Obama: Bin Laden raid was 'the longest 40 minutes of my life'

The helicopter raid that ended in the killing of Osama bin Laden one week ago was "the longest 40 minutes of my life", President Barack Obama said last night, adding that he and top aides in the White House situation room had only patchy information on what was happening.

The only time more agonising, Mr Obama told the CBS news magazine 60 Minutes, was when his daughter Malia fell ill with meningitis. In the White House they only "had a sense of when gunfire and explosions took place" at the Bin Laden lair and when one of the US helicopters failed and made a hard landing. "We could not get information clearly about what was happening inside the compound," he said.

In the recorded interview, Mr Obama said he had lost no sleep over the killing of the man responsible for 9/11 and said anyone harbouring qualms should "have their heads examined". He also cast a doubting eye towards Pakistan, suggesting that Bin Laden must have had "some kind of support network there".

He said: "We don't know whether there might have been some people inside of government, outside of government, and that's something we have to investigate, and more importantly, the Pakistani government has to investigate."

Earlier yesterday, National Security Advisor Tom Donilon said the administration had not yet found evidence that the Pakistani government, military or intelligence services "had foreknowledge of Bin Laden" being in their country. But he made clear that Pakistan should cooperate in investigating how the world's most wanted man found shelter in countryside not far from the capital, Islamabad.

"How could this have happened?" Mr Donilon asked, speaking hours after US intelligence officials made new claims that Bin Laden had been personally directing al-Qa'ida from inside the walls of the Abbottabad compound where he was killed a week ago. "We need to investigate it. We need to work with the Pakistanis. And we're pressing the Pakistanis on this investigation."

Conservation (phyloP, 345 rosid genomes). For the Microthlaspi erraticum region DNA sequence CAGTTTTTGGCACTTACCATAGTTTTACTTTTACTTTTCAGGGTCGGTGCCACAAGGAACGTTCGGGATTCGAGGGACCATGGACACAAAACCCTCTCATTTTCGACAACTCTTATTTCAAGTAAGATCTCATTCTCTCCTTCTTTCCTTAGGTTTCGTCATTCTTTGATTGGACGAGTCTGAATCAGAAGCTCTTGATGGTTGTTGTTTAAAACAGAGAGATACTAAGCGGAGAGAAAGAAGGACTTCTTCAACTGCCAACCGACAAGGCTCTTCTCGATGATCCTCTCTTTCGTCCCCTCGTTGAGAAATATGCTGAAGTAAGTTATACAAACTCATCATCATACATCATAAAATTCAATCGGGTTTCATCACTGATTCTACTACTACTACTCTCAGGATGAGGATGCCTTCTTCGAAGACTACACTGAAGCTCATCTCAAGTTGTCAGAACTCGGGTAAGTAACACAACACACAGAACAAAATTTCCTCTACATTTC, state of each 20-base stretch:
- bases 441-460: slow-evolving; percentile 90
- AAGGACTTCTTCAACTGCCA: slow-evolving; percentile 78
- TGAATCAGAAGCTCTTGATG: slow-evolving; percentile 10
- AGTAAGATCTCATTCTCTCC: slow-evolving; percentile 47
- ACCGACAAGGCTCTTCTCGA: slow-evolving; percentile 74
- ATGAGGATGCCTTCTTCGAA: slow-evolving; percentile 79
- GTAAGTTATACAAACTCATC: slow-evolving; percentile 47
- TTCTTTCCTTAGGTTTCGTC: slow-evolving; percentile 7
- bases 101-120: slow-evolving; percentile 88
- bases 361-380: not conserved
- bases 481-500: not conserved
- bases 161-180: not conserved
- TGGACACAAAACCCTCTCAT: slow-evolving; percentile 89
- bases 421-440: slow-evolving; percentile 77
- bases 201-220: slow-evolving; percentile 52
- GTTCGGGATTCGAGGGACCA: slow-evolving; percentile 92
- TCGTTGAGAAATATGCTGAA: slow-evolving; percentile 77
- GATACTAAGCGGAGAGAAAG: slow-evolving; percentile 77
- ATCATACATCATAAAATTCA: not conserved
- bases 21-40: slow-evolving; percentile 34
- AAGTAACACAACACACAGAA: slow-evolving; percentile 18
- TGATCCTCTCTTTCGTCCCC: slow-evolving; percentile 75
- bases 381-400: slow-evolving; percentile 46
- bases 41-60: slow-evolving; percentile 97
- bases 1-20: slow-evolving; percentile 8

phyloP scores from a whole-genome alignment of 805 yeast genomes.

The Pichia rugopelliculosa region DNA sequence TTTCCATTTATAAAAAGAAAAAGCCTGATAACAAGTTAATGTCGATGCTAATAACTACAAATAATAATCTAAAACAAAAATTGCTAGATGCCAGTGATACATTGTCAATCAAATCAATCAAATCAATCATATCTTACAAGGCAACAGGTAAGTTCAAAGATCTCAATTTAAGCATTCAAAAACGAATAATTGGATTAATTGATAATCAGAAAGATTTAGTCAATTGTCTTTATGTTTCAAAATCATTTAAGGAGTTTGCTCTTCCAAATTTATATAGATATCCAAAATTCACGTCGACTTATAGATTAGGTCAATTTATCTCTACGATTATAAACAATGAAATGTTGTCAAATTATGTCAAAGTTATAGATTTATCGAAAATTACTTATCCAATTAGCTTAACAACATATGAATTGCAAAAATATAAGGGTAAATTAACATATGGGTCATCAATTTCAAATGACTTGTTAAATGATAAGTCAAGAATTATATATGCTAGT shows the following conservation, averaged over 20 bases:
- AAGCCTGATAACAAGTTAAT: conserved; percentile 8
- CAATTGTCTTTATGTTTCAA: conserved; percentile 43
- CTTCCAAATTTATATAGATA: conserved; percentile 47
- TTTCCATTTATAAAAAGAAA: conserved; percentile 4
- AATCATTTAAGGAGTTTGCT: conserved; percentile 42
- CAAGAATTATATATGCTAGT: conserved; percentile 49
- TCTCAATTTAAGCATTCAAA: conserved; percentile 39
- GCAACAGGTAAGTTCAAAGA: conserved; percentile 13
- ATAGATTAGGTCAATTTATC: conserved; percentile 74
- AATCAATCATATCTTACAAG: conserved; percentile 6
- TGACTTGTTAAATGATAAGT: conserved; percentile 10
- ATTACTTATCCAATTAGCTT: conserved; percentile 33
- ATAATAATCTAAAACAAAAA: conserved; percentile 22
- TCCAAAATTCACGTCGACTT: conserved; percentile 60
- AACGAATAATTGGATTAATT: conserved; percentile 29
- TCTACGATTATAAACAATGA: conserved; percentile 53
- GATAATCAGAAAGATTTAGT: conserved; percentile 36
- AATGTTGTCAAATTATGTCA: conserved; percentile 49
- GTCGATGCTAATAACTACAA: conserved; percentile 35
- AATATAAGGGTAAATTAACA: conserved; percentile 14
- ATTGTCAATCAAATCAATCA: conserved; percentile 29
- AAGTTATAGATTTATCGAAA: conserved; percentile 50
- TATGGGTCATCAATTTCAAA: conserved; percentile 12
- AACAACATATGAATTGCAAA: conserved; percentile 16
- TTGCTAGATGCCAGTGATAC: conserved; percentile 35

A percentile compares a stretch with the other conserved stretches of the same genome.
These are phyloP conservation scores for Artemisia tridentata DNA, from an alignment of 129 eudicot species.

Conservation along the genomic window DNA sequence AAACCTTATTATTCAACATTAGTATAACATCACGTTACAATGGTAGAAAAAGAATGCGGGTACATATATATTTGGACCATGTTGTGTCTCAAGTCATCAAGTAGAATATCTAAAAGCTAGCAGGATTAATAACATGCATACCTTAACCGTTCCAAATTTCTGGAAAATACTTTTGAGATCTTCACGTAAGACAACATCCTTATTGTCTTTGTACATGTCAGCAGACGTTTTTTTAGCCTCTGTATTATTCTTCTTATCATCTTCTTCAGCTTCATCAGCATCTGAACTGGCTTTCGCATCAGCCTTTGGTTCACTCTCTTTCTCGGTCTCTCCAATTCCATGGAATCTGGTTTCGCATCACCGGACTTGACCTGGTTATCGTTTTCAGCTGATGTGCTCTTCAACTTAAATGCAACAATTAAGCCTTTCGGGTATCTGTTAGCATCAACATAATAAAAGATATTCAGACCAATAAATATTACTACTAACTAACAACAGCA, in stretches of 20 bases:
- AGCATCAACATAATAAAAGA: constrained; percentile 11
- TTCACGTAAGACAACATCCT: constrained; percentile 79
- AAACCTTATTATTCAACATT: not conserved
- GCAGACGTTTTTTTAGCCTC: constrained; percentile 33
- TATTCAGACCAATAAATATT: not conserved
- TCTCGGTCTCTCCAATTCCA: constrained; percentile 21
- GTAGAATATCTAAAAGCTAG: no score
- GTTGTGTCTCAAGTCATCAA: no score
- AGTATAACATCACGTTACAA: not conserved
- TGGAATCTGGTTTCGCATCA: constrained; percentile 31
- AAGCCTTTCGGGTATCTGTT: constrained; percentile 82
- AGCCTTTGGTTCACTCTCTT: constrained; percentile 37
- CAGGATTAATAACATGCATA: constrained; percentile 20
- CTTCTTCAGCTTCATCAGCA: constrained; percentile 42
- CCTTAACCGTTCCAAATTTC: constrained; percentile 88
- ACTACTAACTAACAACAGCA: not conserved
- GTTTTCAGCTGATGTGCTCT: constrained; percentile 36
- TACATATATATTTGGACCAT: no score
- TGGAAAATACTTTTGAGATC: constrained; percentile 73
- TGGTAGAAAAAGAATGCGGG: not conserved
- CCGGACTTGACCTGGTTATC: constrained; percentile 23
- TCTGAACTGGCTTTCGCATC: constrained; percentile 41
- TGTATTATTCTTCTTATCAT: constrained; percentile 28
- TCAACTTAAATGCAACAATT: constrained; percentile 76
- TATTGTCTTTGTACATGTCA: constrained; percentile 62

Every day since the Navy Seals struck in Abbottabad has brought new tensions between Pakistan and the US as both countries endeavour to press home their own – increasingly divergent – versions of the final years of Bin Laden and the circumstances of his death. Yesterday, Pakistani officials poured cold water on the American assertion that he was actively directing al-Qa'ida operations from his lair.

"It's bullshit," one official told Reuters news agency. Another Pakistani intelligence official said: "It sounds ridiculous. It doesn't sound like he was running a terror network."

Adding to the scepticism about the US claims was the knowledge that the Bin Laden retreat had neither telephone nor internet connection, and that its infamous resident had to rely on one or two loyal couriers to get information in and out. But the embarrassment for Pakistan may only have deepened after one of Bin Laden's widows told its intelligence services that, while her husband had been at the compound for five years, he, his family and his inner circle were previously hiding out in a small village not far from Islamabad for two-and-a-half years.

So by America's reckoning he was running his network from inside Pakistan for more than seven years. "This compound in Abbottabad was an active command-and-control centre for al-Qa'ida's top leader and it's clear that he was not just a strategic thinker for the group," a US intelligence official said after releasing videos late on Saturday showing the terror chief rehearsing for video-taped propaganda sermons and sitting in an old blanket watching himself on television. "He was active in operational planning and in driving tactical decisions," the official added.

The British Defence Secretary, Liam Fox, is due to travel to the US later this month to discuss the trove of intelligence gathered from Bin Laden's residence. Yesterday, he warned that the hard-drives and hand-written notes uncovered by the US Navy Seals showed the al-Qa'ida terror network was "still alive and well".

Pakistan will now be bracing itself for any new revelations, as analysts in the United States pore over the huge amount of intelligence seized in the residence.

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